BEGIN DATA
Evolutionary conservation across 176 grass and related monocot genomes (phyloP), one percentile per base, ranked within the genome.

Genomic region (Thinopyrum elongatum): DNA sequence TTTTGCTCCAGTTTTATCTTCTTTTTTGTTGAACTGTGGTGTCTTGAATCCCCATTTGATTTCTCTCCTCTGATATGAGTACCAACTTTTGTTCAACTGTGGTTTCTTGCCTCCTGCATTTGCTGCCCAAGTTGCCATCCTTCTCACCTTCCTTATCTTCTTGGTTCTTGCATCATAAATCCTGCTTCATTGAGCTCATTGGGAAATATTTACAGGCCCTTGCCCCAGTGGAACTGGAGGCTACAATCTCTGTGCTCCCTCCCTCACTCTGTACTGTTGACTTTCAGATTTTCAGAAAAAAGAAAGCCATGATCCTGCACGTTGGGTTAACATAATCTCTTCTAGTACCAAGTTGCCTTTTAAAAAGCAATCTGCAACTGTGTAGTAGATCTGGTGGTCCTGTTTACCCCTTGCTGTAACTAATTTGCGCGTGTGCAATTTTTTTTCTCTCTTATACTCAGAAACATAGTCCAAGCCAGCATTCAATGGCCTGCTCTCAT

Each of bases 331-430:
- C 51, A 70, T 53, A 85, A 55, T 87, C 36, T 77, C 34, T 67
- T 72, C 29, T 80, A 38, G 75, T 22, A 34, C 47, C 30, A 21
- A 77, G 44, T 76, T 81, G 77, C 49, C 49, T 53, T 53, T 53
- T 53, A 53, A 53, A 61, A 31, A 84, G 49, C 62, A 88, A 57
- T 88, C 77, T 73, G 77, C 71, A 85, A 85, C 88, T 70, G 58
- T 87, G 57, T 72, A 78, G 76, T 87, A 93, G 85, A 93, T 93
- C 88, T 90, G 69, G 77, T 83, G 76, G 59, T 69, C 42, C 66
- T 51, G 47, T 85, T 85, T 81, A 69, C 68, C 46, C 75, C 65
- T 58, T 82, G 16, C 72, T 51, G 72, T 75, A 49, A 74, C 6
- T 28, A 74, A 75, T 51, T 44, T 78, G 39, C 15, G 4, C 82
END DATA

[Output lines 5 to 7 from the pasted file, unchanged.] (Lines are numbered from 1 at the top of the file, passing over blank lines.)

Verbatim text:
- T 72, C 29, T 80, A 38, G 75, T 22, A 34, C 47, C 30, A 21
- A 77, G 44, T 76, T 81, G 77, C 49, C 49, T 53, T 53, T 53
- T 53, A 53, A 53, A 61, A 31, A 84, G 49, C 62, A 88, A 57